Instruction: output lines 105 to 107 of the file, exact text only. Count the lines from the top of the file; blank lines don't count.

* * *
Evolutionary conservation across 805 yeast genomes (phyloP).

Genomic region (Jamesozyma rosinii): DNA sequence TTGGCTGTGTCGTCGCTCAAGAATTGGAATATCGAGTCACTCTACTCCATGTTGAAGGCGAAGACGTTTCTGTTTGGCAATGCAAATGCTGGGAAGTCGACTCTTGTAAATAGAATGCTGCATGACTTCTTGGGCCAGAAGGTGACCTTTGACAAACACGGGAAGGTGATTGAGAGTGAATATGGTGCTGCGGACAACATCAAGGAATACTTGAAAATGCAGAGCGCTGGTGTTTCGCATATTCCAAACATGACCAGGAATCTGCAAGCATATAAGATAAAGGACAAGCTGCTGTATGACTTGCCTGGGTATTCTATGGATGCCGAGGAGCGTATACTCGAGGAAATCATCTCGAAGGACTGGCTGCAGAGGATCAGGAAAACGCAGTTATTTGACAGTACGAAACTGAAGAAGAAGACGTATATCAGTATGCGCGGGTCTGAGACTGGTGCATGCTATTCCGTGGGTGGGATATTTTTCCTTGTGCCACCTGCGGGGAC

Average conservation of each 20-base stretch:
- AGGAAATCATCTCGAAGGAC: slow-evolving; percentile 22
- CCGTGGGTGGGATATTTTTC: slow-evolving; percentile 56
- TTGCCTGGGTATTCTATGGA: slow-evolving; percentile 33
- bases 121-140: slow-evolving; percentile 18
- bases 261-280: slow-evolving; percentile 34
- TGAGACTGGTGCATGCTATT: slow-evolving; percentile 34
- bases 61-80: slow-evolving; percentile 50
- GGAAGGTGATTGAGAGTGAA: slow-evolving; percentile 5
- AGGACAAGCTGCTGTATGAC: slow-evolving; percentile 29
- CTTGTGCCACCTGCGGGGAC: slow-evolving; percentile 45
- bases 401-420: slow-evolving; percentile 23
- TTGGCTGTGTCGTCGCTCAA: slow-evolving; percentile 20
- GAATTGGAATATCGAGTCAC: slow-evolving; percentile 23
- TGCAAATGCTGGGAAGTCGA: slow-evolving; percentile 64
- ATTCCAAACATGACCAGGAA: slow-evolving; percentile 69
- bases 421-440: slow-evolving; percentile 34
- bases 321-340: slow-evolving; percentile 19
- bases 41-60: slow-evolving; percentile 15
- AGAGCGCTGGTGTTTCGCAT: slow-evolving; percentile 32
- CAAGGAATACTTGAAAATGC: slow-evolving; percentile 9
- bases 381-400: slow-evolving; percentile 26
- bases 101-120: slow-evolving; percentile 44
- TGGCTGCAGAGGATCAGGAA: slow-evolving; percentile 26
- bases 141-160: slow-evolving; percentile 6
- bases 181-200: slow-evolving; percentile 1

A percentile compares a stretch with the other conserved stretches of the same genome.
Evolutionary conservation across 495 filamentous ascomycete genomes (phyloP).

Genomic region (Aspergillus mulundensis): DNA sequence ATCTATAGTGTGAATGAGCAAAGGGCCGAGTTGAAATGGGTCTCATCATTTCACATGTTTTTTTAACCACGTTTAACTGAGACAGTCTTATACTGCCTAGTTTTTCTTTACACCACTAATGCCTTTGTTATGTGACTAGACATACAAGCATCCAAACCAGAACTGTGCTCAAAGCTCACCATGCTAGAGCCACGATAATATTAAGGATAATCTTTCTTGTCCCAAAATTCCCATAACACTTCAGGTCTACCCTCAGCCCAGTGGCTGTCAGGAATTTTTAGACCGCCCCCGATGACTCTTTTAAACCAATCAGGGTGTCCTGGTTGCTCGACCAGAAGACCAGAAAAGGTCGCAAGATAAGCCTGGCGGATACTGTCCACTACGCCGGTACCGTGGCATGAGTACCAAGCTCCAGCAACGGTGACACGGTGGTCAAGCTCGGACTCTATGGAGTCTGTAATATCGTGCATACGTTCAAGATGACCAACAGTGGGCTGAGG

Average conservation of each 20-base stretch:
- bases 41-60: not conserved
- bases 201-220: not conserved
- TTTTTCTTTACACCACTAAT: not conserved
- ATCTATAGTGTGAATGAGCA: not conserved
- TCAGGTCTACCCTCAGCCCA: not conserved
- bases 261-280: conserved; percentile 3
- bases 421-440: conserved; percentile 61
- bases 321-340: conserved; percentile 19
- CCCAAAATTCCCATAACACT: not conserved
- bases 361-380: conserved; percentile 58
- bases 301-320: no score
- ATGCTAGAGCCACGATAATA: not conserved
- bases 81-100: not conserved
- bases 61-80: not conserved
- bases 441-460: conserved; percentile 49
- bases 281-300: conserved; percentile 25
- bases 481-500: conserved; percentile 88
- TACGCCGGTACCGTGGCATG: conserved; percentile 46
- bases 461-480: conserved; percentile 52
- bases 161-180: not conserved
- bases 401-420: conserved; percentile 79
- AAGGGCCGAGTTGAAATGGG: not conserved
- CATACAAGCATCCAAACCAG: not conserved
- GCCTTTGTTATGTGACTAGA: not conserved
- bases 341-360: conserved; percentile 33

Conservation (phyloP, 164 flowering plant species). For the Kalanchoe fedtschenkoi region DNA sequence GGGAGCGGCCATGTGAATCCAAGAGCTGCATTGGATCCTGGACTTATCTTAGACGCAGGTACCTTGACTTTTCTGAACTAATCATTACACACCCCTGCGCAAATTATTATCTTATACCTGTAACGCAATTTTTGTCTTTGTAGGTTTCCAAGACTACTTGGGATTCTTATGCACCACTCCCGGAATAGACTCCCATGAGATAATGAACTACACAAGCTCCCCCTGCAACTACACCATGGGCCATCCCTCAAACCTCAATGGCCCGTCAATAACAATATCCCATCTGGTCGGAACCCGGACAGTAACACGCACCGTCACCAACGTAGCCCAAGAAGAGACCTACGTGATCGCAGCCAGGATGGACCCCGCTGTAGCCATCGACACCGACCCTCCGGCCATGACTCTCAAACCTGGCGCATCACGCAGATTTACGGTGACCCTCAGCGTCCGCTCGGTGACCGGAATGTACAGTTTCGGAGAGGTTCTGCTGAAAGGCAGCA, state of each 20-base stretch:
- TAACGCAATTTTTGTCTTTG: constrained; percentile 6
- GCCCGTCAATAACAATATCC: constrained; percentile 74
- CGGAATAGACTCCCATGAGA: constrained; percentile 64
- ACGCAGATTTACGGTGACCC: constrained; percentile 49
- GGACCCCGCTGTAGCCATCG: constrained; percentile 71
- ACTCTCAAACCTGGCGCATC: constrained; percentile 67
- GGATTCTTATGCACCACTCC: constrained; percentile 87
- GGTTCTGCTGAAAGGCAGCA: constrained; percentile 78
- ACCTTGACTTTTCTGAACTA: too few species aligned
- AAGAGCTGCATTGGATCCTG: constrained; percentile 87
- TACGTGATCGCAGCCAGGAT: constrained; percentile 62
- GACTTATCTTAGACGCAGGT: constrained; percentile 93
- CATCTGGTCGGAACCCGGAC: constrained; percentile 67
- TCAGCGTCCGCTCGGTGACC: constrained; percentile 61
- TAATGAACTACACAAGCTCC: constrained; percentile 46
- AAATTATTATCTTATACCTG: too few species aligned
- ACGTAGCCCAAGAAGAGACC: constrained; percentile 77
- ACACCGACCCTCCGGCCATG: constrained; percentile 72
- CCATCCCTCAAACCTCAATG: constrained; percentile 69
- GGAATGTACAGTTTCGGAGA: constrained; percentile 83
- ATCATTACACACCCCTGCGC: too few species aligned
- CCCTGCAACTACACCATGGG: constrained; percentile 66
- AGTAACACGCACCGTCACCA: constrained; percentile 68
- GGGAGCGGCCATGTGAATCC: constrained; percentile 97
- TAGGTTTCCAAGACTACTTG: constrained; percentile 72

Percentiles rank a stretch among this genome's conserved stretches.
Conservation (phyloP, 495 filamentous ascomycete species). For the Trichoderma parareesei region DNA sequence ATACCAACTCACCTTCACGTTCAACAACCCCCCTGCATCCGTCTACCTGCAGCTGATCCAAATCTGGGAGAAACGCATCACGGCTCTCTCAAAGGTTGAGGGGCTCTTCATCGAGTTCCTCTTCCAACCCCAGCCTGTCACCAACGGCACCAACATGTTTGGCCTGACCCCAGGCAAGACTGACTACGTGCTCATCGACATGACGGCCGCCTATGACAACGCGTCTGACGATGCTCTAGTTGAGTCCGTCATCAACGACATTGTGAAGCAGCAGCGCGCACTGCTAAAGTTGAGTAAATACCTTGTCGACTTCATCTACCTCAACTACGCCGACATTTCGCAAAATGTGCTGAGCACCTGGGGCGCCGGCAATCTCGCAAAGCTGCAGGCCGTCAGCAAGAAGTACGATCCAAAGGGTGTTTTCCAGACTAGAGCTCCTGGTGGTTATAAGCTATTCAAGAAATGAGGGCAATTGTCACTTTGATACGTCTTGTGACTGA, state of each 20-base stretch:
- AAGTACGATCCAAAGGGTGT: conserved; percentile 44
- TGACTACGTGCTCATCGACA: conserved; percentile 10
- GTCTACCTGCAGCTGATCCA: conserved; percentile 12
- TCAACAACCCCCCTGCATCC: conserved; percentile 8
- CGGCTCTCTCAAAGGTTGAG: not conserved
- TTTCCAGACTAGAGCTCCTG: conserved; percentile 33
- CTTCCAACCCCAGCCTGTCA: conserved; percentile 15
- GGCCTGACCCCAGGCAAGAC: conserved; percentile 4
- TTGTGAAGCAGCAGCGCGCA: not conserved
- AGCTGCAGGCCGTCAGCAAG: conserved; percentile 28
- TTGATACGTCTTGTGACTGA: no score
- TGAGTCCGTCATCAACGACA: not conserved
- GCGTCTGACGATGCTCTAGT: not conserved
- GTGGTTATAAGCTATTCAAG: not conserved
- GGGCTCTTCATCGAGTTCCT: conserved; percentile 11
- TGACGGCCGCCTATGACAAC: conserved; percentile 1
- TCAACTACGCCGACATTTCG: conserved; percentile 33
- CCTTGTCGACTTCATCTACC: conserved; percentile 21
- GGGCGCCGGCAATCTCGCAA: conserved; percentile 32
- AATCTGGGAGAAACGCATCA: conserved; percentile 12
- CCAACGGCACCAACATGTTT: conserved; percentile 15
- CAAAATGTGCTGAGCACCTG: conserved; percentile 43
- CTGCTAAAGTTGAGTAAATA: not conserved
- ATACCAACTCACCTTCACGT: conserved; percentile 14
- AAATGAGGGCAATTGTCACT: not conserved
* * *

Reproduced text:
- AATCTGGGAGAAACGCATCA: conserved; percentile 12
- CCAACGGCACCAACATGTTT: conserved; percentile 15
- CAAAATGTGCTGAGCACCTG: conserved; percentile 43